Ukraine should return Krushchev’s ‘gift’
In an age past, Russia conquered the Tatars in Crimea and retained a legitimate title by right of conquest. Thus it was an inherent part of Russia much as Massachusetts is part of the United States.
In 1954, Nikita Kruschev, who was from the Ukraine and quite a “character,” and dictator of the Soviet Union, decided to move the border of the Ukraine to include Crimea. It was no big deal then, since both Ukraine and Russia were part of the USSR, and it was hard to tell the difference. However, once the Soviet Union broke up it created big problems.
Russia’s Black Sea Fleet was based at Sevastopol in the Crimea, and it was not even a part of Russia. So the two countries had to negotiate a deal for Ukraine to lease the Sevastopol naval base to Russia. But that is not all. The largest nationality in Crimea is Russian, not Ukrainian. Thus the Russian population of Crimea dilutes the Ukrainian majority in the capitol, Kiev, causing a fractured government.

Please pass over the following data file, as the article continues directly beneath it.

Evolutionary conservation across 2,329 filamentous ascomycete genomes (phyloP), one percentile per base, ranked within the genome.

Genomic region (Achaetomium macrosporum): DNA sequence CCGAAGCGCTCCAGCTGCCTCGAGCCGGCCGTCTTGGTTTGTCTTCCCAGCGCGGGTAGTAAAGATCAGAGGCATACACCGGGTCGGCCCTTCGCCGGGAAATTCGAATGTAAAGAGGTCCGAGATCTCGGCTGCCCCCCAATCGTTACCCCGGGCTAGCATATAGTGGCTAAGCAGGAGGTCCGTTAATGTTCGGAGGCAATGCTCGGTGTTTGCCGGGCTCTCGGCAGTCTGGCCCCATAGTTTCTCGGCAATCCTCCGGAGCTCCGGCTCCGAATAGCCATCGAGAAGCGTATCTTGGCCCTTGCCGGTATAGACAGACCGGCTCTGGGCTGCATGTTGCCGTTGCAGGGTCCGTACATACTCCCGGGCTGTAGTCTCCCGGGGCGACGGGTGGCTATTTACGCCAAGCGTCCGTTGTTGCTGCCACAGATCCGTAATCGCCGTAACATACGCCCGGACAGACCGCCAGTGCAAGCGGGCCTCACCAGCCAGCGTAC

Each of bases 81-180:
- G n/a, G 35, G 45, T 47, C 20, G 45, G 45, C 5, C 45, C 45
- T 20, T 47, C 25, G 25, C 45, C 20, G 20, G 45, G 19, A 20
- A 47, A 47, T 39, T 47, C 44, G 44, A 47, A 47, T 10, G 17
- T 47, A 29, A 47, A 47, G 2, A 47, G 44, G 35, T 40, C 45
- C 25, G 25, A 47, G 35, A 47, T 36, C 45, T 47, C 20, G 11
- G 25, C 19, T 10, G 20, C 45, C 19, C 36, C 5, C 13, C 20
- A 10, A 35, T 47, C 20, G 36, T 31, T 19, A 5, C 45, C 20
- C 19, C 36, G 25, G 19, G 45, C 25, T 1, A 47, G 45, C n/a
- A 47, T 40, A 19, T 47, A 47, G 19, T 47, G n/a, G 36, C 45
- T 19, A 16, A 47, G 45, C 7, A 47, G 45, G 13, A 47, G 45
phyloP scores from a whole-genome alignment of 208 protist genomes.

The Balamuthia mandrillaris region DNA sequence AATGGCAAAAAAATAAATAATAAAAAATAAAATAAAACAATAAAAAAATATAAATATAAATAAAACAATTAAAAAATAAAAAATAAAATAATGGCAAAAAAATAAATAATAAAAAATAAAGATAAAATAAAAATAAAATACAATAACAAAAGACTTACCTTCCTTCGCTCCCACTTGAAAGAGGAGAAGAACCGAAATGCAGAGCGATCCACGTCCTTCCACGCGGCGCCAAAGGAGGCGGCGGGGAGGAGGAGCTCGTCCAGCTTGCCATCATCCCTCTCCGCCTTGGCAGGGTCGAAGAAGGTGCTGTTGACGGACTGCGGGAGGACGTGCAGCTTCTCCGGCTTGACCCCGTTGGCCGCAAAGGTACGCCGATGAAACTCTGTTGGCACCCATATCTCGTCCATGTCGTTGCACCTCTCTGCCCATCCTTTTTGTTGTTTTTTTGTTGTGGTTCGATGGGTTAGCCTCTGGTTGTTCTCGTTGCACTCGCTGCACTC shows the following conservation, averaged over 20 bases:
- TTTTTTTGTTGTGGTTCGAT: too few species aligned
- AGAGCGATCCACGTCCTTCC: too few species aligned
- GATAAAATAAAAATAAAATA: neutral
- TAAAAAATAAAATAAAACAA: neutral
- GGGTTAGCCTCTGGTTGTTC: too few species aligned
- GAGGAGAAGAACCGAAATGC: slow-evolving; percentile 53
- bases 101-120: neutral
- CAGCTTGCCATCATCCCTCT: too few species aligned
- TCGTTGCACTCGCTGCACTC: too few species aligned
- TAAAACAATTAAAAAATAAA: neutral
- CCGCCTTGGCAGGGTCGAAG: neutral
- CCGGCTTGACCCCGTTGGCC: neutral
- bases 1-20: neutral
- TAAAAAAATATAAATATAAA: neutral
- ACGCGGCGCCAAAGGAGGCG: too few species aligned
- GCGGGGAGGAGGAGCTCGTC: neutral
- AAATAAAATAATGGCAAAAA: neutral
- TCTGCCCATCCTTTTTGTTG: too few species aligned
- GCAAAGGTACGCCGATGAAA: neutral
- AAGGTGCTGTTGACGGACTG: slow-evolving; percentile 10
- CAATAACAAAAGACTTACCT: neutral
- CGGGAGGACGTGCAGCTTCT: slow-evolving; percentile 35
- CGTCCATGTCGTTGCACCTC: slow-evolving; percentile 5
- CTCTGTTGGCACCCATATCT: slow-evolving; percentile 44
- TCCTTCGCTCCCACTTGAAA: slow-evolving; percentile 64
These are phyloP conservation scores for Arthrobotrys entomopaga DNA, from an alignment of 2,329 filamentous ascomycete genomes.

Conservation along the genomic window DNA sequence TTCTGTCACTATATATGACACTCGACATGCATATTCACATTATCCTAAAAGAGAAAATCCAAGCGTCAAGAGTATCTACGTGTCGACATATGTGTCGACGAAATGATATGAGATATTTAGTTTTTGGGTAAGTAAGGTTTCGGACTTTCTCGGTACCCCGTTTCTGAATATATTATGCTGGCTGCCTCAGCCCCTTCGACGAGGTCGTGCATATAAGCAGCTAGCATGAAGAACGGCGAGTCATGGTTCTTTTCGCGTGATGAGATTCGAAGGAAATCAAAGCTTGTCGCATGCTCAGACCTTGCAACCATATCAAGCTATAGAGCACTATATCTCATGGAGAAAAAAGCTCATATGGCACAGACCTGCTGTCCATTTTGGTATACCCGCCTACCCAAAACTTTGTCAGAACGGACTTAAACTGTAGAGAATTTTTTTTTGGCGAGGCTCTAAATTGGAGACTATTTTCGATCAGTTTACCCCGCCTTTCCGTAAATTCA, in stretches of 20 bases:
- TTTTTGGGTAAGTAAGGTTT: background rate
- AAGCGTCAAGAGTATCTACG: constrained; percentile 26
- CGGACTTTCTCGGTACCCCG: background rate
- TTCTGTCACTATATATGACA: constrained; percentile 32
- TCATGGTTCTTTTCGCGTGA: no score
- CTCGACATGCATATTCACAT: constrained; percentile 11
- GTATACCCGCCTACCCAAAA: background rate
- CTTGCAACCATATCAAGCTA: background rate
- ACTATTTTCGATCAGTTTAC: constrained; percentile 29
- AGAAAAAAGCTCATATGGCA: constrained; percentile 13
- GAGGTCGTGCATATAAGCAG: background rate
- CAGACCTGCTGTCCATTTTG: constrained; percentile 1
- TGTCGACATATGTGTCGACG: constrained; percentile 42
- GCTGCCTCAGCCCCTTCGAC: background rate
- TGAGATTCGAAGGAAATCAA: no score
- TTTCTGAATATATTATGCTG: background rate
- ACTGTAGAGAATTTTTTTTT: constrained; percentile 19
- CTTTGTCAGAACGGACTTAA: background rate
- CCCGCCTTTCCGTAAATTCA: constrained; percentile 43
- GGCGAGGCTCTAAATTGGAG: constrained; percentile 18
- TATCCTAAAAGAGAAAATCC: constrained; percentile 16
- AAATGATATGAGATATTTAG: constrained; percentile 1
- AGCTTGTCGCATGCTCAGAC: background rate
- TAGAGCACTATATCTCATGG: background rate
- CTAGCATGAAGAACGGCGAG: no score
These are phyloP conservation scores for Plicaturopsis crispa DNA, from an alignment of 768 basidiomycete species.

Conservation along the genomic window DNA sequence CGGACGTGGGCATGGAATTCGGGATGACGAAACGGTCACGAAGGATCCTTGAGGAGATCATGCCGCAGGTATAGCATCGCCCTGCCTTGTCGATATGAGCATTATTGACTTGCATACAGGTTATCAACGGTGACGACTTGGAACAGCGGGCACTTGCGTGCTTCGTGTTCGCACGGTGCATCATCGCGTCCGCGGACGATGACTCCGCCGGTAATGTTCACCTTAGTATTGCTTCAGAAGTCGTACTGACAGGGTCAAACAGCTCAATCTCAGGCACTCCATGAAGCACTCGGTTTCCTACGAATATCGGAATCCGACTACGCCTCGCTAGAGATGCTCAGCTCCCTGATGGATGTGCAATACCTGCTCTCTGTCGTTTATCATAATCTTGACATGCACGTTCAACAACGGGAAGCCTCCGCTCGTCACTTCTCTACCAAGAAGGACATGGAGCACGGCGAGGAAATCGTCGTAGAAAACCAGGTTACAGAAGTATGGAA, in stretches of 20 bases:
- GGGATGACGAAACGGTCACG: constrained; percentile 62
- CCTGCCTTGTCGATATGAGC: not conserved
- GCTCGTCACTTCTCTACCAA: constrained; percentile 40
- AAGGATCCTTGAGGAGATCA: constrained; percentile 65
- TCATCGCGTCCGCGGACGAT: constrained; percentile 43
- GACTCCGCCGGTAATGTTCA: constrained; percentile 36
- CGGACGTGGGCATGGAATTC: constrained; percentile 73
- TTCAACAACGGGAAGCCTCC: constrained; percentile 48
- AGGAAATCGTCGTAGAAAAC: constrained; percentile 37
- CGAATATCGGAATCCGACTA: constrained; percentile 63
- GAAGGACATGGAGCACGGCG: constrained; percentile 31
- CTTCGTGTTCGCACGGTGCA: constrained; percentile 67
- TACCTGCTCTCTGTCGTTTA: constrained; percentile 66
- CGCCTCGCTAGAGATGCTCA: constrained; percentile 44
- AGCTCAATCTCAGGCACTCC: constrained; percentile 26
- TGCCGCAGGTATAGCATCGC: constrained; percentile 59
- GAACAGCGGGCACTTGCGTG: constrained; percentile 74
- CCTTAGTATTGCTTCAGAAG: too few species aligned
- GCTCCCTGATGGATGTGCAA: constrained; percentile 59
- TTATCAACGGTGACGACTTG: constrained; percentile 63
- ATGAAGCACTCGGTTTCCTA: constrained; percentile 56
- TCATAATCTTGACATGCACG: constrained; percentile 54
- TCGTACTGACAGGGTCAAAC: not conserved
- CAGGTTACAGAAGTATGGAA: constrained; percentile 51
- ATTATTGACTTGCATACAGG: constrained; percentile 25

The Ukraine would do better without Crimea, which is essentially Russian. Both the Ukraine and Russia are easily understood in this situation. If someone gave you valuable real estate, you want to keep it no matter what. But what if it was not someone’s to give? Russia’s situation reminds me a little of Hawaii Sen. Haiakawa’s remark regarding the Panama Canal Zone: “We stole it fair and square, and I think we ought to keep it.” We should have offered Panama statehood, but that’s another story.
— Gifford Neill